“A beggar's book outworths a noble's blood," who, having no more learning in their skulls / but who abstained in a most marked manthan will serve to take up a commodity, nor ner from borrowing anything from the Engart in their brains than was nourished in a lish Seneca. serving-man's idleness, will take upon them The passage in Spenser's Tears of the to be the ironical censors of all, when God Muses which Dryden considered to be and poetry doth know they are the simplest meant for Shakespeare has generally been of all.” But all these he leaves " to the applied by modern critics to Lily or Sydney, mercy of their mother tongue, that feed on first because, though published in 1591, it nought but the crumbs that fall from the may perhaps have been written ten years translator's trencher." Then, after a pane- earlier, before Shakespeare had written anygyric on Greene, and an attack on non-uni- thing, and secondly because, even in 1590, versity divines and the Marprelate writers, Shakespeare had produced nothing that he attacks “our trivial translators," whom, I could deserve so high an encomium. But,

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in the first place, the date of Spenser's poem very cause of their unpopularity. The is clearly 1590; he was then in London tragedians were obliged to travel because bringing out the first edition of his Fairy “novelty carried it away, and the principal Queen. The public and private allusions in public audience that came to them were turnthe Tears of the Muses both relate to this ed to private plays, and to the humour of time. The Queen granted him a pension of children.” The children of Pauls, backed £50, the punctual payment of which Lord up by their ecclesiastical masters, entered Burghley prevented. To this Clio in the with rare enthusiasm into the controversies poem alludes :

of the day. Lily and Nash, fortified by the

secret support of Whitgift and Bancroft, “Ne only they that dwell in lowly dust, The sonnes of darknes and of ignoraunce,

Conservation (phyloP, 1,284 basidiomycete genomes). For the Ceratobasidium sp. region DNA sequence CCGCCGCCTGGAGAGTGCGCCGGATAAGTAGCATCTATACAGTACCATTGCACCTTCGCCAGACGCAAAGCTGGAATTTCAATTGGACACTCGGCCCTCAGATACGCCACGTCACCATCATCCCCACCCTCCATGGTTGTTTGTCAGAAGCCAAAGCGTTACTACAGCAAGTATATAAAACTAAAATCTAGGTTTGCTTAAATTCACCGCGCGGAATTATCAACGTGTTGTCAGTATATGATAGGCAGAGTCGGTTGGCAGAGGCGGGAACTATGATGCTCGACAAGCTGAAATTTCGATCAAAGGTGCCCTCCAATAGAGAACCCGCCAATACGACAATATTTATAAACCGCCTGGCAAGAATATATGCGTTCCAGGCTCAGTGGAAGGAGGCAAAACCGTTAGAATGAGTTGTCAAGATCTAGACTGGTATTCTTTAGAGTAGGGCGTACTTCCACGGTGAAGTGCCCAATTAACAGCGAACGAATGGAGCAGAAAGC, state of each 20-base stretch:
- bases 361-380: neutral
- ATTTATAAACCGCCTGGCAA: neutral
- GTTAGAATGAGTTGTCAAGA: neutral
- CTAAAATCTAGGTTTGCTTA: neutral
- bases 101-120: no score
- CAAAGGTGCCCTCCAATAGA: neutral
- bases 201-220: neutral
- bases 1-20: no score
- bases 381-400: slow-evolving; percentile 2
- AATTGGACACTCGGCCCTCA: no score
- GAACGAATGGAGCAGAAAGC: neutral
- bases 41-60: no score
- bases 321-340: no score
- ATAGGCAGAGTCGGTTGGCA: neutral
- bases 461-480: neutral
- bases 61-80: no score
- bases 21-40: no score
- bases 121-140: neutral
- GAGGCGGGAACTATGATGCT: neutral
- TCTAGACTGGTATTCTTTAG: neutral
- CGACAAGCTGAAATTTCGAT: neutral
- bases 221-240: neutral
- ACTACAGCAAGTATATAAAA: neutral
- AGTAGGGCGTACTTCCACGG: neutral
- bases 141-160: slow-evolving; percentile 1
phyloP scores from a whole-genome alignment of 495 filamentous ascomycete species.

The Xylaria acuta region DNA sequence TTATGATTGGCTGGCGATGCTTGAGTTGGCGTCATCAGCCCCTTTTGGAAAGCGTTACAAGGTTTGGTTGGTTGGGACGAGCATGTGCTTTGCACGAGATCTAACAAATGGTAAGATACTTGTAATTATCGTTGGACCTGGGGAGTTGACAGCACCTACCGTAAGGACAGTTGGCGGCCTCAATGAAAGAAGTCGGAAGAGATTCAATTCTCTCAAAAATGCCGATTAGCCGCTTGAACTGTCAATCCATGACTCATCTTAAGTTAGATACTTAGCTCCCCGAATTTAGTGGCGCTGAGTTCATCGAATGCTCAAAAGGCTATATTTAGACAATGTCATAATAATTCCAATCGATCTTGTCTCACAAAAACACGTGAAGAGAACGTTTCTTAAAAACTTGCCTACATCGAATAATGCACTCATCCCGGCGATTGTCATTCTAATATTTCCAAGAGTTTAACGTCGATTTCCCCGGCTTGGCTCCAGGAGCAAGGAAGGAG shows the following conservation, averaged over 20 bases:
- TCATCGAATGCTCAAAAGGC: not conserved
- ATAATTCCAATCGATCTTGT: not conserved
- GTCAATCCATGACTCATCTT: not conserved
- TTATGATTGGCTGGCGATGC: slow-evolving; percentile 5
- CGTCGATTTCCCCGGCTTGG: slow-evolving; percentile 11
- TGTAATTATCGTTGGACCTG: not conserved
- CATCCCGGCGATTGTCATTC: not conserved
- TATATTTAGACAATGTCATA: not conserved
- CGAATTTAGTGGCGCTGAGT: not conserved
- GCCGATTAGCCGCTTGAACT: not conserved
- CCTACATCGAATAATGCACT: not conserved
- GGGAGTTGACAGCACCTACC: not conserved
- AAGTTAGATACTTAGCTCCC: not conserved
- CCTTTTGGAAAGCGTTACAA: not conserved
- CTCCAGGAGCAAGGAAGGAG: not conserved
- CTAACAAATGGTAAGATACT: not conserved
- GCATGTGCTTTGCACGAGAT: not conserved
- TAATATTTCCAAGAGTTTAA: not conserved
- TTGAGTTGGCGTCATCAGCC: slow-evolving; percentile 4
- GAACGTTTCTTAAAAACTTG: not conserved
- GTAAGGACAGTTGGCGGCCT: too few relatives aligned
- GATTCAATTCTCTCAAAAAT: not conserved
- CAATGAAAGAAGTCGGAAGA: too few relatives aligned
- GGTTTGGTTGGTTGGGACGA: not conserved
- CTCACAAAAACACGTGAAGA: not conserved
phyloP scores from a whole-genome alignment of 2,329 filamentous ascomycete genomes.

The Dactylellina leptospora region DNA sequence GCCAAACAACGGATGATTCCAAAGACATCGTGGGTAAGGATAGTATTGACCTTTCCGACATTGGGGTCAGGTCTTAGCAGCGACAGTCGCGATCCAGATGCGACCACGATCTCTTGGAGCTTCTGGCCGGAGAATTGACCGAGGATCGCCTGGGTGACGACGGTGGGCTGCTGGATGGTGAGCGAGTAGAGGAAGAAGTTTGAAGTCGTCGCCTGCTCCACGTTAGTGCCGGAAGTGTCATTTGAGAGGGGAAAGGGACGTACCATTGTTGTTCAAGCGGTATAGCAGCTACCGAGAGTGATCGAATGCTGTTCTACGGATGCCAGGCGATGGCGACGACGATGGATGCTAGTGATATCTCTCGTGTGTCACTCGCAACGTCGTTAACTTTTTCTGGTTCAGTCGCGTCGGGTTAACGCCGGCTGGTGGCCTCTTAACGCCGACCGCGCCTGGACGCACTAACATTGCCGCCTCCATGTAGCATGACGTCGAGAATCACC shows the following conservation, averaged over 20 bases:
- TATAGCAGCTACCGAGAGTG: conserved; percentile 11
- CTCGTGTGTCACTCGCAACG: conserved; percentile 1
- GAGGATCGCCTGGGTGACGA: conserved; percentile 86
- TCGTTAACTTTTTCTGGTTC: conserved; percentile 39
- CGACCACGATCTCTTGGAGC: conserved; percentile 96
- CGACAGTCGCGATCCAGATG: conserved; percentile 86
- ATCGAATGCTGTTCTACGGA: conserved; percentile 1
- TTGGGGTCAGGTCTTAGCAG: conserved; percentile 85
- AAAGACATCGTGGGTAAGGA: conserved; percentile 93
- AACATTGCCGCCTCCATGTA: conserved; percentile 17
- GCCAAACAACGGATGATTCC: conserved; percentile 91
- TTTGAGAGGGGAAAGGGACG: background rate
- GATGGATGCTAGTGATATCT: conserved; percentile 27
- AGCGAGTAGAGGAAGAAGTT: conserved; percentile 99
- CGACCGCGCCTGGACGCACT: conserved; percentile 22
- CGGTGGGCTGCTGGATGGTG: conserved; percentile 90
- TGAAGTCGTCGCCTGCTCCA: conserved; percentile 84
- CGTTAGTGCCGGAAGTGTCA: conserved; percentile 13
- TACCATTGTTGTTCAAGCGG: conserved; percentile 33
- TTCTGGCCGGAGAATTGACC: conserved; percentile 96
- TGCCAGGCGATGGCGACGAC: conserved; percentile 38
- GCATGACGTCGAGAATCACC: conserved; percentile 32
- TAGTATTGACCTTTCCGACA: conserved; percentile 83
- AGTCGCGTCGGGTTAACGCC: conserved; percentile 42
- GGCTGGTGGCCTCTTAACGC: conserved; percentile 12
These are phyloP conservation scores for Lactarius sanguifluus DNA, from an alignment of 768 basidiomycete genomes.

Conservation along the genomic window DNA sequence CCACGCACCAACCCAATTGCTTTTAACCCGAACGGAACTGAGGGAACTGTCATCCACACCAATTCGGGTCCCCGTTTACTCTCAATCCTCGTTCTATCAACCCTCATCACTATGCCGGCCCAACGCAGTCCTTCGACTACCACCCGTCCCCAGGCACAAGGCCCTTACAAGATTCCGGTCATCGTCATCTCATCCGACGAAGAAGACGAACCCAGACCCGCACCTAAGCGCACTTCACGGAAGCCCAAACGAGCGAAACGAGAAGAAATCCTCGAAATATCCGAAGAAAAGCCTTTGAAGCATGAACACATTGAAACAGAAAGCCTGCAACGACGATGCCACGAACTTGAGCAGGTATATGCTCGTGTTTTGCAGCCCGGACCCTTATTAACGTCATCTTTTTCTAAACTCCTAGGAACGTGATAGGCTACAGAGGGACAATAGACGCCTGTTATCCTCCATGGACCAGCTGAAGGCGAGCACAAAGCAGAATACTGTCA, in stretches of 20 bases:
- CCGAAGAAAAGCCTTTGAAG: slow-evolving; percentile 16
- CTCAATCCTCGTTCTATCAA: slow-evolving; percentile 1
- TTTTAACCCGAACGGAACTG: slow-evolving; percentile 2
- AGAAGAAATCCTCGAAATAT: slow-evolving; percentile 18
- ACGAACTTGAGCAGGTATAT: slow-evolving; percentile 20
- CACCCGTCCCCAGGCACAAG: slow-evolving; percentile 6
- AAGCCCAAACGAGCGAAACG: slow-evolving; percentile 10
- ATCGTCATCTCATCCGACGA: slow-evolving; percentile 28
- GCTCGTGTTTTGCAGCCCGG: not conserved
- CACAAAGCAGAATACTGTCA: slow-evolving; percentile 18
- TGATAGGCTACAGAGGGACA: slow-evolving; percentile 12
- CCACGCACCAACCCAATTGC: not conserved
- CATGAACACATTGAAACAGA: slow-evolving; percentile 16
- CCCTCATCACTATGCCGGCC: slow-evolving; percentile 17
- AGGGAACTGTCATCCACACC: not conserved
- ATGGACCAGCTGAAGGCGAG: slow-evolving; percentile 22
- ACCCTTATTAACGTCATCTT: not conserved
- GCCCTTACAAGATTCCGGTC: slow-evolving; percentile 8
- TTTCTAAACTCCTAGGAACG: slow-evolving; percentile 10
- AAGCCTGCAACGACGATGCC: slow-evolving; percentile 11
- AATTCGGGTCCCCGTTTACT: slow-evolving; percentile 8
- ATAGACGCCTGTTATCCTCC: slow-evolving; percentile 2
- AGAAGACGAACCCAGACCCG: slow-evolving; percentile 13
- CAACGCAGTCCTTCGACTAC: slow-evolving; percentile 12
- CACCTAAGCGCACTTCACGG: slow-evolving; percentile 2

provided them with shows; and all London But they, whom thou, great Jove, by doome went to their theatre to see “ Martin giving unjust

divinity a scratched face, and administering Did'st to the type of honour earst advaunce, an emetic to make her bring up her beneThey now, puft up with sdeignfull insolence fices,” or “the May game of Martinism," Despise the brood of blessed sapience.” very deftly set out with pomps, pageants, The public allusions show that the poem

motions, masks, scutcheons, emblems, imwas written at a time when tragedy was presses, strange tricks and devices”—in fact, silent, and when the comic stage was usurpa political pantomimes. But these shows ob

to see, not comedies, not even farces, but ed by a movement thoroughly opposed to all real art. Melpomene, the tragic muse, government was obliged to inhibit them;

tained so exaggerated a success that the asks,

and the children of Pauls were silent “Why doo they banish us, that patronize from 1591 to 1599, when they were again The name of learning ?

let loose to “ berattle the common stages," And Thalia, the comic muse, complains that to ridicule the adherents of Essex, and once all the sweet delight of learning's treasure

more to divert the public favour from the which used in comic sock to beautify the legitimate drama to the humour of children. painted theatres, and fill the listener's So, in 1590, Shakespeare felt his occupation

eyes and cars with pleasure and melody, is gone; gone, and Spenser wrote of him :the goodly glee of gay wits is laid abed; “And he, the man whom Nature selfe bad and unseemly sorrow, with hollow brows made and grisly countenance, has usurped her To mock her selfe and Truth to imitate place. With sorrow comes barbarism and With kindly counter under Mimick shade brutish ignorance :

Our pleasant Willy, ah! is dead of late:

With whom all joy and jolly meriment “They in the mindes of men now tyrannize,

Is also deaded and in dolour drent. And the faire Scene with rudenes foul disguize,

In stead thereof scoffing Scurrilitie All places they with follie have possest,

And scornfull Follie with Contempt is crept And with vaine toyes the vulgar entertainc,